Canada's Walter Dexter: an introduction.
This essay claims that Walter Dexter is an artist, a ceramic sculptor specifically, more than a potter. Sometimes he even humorously characterizes himself as a frustrated painter. Though I do not work with clay, I am an artist and I share a certain empathy with Dexter's concerns. I know little about the apparent alchemy of clays, glazes heat and kilns. A technical essay would also be difficult because Dexter employs the technologies of his art as doorways into the aesthetics of colour, surface and form, rather than as expressions of conventional craft knowledge and skill. His art demands the subordination of craft concerns to ideation and the technical problems he regularly encounters in his studio often require precarious manipulations of particular pieces. This is essentially the opposite of the practice of a potter of practical, reliable, functional objects.
The story of Walter Dexter's discovery of ceramic sculpture and art and his subsequent career is an interesting example of serendipity. His father was a Nova Scotian of United Empire Loyalists roots (English-descendent refugees from the American Revolution). His mother, whose ancestors emigrated from England or Scotland, was a third or fourth generation Albertan. In the early years of the 20th century, his father and uncle, both young men, travelled from Nova Scotia to Alberta to homestead on raw prairie land that they purchased from the government. His parents met and married about 1920, and their first son, William (Bill), was born in 1922. Because of the Depression the homestead had to be sold in about 1930 and the family moved to Calgary. After finding a house to buy, Walter's father found employment selling Imperial Oil fuel to farmers. However, in 1931, the year that Walter was born, his father was laid off and he became one of the thousands of Canadian men who rode the rails seeking work. A chance conversation with another unemployed man about the importance of family and home in tough times convinced him to return to Calgary. He eventually found employment as an airport and post office guard and later as a construction worker for the railway. Walter remembers that when he was a child, his mother regularly took him on the two-hour train ride to Banff so that he could wave to his father as they slowly passed through the construction site.
As a child and teenager Walter Dexter enjoyed drawing cartoons and his family encouraged this. Because his brother piloted de Havilland Mosquitoes high altitude night bombers during the Second World War, Walter sent him a cartoon of a pilot eating lots of carrots as he had learned that this vegetable improved night vision.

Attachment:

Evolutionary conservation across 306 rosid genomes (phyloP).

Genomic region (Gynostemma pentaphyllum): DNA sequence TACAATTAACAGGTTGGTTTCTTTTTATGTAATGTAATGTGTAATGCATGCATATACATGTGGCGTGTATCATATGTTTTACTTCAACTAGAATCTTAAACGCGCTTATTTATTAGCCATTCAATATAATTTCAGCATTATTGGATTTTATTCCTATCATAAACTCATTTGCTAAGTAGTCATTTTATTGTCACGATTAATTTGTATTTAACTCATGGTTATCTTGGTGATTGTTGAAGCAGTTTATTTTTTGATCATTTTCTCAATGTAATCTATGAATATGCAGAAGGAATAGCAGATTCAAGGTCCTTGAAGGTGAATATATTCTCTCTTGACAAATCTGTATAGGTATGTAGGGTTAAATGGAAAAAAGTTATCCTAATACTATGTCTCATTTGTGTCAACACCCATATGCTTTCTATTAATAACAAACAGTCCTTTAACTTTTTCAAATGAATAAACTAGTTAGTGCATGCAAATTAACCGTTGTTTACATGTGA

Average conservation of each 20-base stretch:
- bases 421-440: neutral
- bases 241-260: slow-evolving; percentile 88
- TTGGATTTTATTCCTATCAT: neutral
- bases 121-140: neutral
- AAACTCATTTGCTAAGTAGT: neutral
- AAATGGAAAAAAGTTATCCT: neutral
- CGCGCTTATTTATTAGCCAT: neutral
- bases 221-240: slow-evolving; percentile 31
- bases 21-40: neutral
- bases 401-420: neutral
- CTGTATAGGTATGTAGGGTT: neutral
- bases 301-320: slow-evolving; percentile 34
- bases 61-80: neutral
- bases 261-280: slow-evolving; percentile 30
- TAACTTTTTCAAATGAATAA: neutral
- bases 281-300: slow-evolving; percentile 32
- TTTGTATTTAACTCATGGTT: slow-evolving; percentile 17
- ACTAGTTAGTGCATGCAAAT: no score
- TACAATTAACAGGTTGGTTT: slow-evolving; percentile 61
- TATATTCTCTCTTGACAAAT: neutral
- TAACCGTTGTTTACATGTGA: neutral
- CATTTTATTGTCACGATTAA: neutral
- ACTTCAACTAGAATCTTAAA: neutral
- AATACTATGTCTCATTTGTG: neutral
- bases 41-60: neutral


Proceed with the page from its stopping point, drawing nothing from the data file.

When William returned to Calgary after the war he entered university to study engineering. Walter Dexter's parents hoped that he too would become a professional, perhaps a lawyer. But Walter convinced them to allow him to attend the four-year diploma program in commercial art at the nearby Alberta Institute of Technology and Art. (2) He wanted to become a commercial artist because he liked to draw. In order to receive his parents' permission, he had to agree to a year of office administration study after he achieved his commercial art diploma. The fact that he mostly enjoyed the handwriting course suggests that he had little enthusiasm for business.
Walter Dexter discovered pottery at the Institute or, perhaps more accurately, clay and glaze were more or less thrust upon him by Luke Lindoe, one of his instructors. (3) Unsatisfied with his progress in his second year of study and questioning his commercial art ambitions, Dexter considered withdrawing from school. Lindoe suggested that he try pottery. Dexter had already attended drawing and painting courses under Lindoe and he had taken Lindoe's course in figure modelling. Apparently Lindoe had noticed that his student had a nascent empathy for clay. Dexter completed his studies in 1954 as a fine arts student majoring in ceramic art. Lindoe remained Dexter's most influential artistic mentor for many years.
At this time, Dexter's brother, William, had a positive and unexpected impact on his future life. After graduating Walter wanted either to enter a Masters program or to teach pottery. (4) With William's assistance, he wrote letters to all of the local Canadian and American colleges and universities with pottery programs. None accepted his application to study or teach. However, the University of Manitoba offered him a scholarship for a year of study at the Swedish School of Art and Craft in Stockholm. While he has described the teaching there as "repetitive patterning," he is still influenced by the rather formal and austere style of throwing forms that he learned in Sweden. (5) More relevant to his development as an artist, it is probable that his broader discovery of historic and contemporary art and culture, as well as the maturation of his self-image as an artist, began the day he arrived in Europe.
After completing his studies in Stockholm, Dexter travelled to England. After Sweden's long dark winter, he yearned for sunlight. He found employment at a pottery and farm and, though he spent more time farming than potting, he was content to stay in England. Gardening in the sun and fresh summer air in exchange for room-and-board was easy; as a youngster he had regularly helped in his parents' vegetable garden. However, eventually, at about age 23, he moved from the farm to London and found work peeling potatoes and dishwashing in Fulham Hospital.